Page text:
A.C. Alliance acknowledges ad's concert photo was altered

Posted: August 16, 2014

The Atlantic City Alliance acknowledged Thursday that the crowd in the photo of the Lady Antebellum beach concert used in full-page newspaper ads to promote the resort had been digitally altered and contained repeated images of some of the same people.

But Jeff Guaracino, communications officer for the alliance, a casino-funded marketing group, said the ad did not misrepresent the size of the crowd. The ad's slogan is "We Have Something for Everyone. No Wonder Everyone's Here."

He said the digital changes were made by the alliance's creative director and were designed to incorporate photos from various views, as well as to cover up video towers and alcohol.

"It's three different angles," Guaracino said. "The creative director took three different vantage points to communicate the various experiences that people saw. Ads are Photoshopped."

He said the discussion of the photo's digital alteration "misses the point." More than 60,000 people attended the concert by Lady Antebellum as well as one by Blake Shelton days earlier.

"The ad didn't say there were a million people here," he said. "If we really did a good job in Photoshop, we should have put people in bikinis."

Widely circulated photos released after the concerts, including sweeping aerial shots, and on the alliance's website, were not digitally altered, he said.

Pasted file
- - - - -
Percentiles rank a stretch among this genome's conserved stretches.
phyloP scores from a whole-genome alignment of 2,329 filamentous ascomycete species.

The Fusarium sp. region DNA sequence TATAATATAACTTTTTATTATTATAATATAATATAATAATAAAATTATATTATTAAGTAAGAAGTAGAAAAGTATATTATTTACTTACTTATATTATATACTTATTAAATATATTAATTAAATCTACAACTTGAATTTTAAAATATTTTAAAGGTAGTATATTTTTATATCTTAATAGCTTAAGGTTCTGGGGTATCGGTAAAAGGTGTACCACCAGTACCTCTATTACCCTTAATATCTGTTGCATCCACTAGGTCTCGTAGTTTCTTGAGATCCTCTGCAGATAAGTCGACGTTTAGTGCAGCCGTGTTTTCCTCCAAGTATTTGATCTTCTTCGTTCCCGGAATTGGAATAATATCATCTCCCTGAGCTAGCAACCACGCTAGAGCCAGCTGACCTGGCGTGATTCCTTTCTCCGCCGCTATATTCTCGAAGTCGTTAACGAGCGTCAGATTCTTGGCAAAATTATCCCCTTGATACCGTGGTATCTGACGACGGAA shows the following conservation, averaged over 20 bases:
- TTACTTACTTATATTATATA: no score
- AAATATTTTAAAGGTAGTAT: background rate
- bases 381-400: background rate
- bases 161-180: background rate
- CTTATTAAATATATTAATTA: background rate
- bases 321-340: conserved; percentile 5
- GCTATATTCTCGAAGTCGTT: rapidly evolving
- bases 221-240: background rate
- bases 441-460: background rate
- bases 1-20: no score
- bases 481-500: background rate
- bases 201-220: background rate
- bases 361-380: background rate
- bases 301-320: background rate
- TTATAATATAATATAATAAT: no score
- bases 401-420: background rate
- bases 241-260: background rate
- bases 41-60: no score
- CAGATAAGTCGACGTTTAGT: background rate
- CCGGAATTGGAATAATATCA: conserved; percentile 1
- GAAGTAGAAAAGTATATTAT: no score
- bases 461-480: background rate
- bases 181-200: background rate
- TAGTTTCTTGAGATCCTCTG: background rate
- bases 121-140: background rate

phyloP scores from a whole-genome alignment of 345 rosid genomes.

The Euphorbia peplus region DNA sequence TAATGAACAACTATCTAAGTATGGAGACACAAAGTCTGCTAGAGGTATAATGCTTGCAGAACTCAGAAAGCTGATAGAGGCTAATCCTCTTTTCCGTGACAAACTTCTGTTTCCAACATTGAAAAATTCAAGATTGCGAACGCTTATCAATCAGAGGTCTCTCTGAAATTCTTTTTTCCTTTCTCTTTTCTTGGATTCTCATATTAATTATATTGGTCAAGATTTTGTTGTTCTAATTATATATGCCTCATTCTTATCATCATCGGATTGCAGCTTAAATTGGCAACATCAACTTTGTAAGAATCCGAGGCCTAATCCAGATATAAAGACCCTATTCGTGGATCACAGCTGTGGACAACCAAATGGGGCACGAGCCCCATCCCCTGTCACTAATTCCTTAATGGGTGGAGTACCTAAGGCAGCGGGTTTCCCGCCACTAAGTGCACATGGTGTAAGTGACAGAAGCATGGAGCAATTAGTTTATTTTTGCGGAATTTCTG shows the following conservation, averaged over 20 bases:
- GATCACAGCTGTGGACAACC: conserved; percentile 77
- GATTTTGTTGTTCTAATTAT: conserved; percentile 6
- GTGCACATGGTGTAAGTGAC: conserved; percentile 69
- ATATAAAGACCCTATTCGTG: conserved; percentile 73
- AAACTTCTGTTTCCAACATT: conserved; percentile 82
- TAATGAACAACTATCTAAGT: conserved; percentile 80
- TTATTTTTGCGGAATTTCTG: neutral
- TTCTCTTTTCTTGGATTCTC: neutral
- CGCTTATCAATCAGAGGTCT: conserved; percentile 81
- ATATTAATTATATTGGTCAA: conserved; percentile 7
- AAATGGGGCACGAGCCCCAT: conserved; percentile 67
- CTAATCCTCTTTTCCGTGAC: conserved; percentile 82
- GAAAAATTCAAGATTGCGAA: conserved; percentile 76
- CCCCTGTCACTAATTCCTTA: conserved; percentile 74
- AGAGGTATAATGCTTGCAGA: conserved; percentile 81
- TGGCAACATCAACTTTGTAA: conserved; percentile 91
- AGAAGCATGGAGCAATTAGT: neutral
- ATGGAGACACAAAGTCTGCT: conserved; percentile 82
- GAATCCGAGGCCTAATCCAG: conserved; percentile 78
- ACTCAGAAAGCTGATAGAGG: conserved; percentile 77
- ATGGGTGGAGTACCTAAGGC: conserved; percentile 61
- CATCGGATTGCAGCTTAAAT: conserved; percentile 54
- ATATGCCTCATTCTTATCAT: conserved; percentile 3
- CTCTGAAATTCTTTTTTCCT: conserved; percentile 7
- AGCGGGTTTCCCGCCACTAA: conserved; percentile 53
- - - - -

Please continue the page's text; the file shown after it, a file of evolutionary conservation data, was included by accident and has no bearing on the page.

The ads are designed to counter the bad publicity stemming from the news about casino closures, most recently Revel's announcement of a Sept. 10 shutdown.

The ads appeared in The Inquirer, the Star-Ledger, and the Wall Street Journal on Thursday.

The campaign is designed to highlight more than 95 percent hotel occupancy and the big crowds that showed up for Shelton and Lady Antebellum.

Although hard to distinguish in the newspapers, an examination of the art digitally shows some of the same people - a beefy guy in a red shirt, a skinny guy in a pink shirt, the same security guard - several times.

Based on photos taken by Tom Briglia for the alliance, the ad shows the crowd from stage view, with Bally's and the Steel Pier off in the distance. Briglia also works as a freelance photographer for The Inquirer and Daily News.

"When you clean up any photo for a paid ad," Guaracino said, "you take out some of that stuff. We have not changed one thing about saying how many people are there. Those are real pictures.

"If we took Revel out, then you'd have a news story," he added.




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